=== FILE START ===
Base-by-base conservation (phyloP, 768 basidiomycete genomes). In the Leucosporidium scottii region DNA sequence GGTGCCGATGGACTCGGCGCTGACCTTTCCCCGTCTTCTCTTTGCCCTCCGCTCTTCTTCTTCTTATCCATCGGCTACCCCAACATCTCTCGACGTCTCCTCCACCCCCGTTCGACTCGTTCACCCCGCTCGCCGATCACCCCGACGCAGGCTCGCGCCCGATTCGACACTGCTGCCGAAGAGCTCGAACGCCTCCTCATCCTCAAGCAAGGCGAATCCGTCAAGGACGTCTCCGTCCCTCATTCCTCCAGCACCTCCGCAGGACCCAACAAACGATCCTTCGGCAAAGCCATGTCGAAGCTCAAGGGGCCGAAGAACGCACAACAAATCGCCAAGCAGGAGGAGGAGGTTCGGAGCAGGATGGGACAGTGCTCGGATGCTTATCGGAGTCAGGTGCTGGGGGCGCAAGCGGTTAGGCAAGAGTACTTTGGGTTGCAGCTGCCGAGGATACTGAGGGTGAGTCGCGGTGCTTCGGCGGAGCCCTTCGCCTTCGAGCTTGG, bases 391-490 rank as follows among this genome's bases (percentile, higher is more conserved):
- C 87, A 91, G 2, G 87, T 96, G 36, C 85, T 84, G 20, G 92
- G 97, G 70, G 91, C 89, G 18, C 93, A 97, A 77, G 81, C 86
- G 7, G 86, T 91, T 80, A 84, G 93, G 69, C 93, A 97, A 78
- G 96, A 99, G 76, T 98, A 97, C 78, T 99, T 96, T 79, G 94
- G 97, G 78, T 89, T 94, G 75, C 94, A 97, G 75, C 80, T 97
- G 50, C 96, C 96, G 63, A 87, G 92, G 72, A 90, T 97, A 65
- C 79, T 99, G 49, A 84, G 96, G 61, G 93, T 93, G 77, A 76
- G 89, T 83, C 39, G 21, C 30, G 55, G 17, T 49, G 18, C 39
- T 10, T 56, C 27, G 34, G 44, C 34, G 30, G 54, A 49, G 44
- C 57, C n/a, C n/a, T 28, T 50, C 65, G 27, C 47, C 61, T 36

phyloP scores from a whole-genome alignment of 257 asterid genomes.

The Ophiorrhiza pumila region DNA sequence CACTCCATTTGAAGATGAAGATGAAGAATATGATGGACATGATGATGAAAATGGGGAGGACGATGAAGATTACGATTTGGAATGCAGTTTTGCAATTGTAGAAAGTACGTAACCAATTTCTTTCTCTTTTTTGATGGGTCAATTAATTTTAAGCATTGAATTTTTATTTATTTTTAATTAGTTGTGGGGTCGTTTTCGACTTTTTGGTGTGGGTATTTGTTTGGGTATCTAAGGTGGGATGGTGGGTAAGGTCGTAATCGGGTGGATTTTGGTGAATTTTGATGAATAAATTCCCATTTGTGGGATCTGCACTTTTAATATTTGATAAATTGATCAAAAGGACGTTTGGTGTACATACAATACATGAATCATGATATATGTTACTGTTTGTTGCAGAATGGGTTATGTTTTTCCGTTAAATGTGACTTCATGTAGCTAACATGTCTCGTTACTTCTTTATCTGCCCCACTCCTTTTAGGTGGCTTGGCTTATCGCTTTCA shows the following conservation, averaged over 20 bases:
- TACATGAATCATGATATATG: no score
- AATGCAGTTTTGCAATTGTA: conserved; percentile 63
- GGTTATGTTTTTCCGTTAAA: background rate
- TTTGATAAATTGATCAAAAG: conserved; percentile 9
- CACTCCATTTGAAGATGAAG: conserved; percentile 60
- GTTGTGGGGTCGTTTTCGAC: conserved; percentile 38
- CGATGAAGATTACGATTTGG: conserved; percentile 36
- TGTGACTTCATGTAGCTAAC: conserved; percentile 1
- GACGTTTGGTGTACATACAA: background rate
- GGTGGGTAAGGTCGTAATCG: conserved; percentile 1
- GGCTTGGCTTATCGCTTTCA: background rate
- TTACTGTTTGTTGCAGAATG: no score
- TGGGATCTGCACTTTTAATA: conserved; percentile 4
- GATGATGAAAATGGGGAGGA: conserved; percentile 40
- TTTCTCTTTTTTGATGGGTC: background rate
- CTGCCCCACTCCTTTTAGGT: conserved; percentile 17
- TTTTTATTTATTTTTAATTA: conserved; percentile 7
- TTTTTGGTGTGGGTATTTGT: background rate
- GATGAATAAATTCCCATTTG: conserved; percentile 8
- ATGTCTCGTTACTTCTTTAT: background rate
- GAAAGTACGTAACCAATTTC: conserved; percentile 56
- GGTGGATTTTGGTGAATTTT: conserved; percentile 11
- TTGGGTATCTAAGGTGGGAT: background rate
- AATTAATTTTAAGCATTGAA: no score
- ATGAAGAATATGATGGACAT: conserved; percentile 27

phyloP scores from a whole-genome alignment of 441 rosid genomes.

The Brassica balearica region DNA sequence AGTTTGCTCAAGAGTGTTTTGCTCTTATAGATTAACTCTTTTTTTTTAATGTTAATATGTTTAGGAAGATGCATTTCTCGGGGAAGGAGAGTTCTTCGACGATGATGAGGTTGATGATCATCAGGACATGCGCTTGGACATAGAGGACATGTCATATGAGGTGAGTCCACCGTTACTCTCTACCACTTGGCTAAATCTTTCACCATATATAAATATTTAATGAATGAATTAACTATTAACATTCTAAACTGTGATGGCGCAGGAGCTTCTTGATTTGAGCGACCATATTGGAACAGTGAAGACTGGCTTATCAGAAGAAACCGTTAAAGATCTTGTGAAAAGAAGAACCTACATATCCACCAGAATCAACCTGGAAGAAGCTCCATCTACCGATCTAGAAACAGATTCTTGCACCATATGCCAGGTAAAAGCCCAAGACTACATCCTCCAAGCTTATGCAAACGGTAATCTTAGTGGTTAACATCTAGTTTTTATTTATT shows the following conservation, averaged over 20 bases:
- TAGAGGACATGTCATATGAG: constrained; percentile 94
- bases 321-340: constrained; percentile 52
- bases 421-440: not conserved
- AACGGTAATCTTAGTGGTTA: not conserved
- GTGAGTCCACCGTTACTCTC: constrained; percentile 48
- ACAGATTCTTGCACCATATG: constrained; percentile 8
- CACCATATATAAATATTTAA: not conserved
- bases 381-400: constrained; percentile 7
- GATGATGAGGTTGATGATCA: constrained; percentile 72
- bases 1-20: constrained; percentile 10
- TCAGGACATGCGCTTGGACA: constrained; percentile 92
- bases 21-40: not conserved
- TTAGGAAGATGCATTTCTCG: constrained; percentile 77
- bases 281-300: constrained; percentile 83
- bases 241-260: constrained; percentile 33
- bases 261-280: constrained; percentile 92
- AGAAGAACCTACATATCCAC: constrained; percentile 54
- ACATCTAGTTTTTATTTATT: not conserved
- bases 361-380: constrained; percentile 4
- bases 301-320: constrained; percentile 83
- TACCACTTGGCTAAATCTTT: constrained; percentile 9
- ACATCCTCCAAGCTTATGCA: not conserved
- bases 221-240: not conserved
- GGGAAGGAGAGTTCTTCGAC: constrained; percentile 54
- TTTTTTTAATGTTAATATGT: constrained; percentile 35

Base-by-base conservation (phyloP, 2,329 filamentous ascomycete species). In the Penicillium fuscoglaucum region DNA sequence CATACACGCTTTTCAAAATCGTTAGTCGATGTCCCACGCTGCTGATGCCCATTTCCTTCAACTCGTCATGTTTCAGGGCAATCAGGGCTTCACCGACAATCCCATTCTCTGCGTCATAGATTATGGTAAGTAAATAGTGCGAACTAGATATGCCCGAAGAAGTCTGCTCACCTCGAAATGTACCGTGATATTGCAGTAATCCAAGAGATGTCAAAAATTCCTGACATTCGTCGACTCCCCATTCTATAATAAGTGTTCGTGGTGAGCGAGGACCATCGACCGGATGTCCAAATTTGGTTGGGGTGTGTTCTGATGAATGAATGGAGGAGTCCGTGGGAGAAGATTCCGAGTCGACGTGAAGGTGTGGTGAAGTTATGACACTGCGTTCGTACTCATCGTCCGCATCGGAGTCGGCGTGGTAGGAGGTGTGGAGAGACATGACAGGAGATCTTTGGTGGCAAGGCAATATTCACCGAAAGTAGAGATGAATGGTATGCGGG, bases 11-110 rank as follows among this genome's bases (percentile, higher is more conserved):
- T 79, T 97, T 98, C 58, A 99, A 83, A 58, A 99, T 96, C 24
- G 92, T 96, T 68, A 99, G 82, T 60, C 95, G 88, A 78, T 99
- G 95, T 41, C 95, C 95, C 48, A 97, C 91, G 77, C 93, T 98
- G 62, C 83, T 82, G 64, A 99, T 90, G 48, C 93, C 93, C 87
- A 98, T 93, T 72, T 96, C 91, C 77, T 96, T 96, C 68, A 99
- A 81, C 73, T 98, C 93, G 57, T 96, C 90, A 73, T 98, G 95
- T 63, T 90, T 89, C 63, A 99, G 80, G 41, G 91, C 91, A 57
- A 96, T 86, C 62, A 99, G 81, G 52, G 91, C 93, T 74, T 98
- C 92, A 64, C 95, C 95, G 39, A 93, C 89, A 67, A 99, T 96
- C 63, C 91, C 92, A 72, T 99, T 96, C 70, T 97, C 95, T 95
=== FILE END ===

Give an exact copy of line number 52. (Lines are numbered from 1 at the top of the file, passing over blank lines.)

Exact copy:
- bases 21-40: not conserved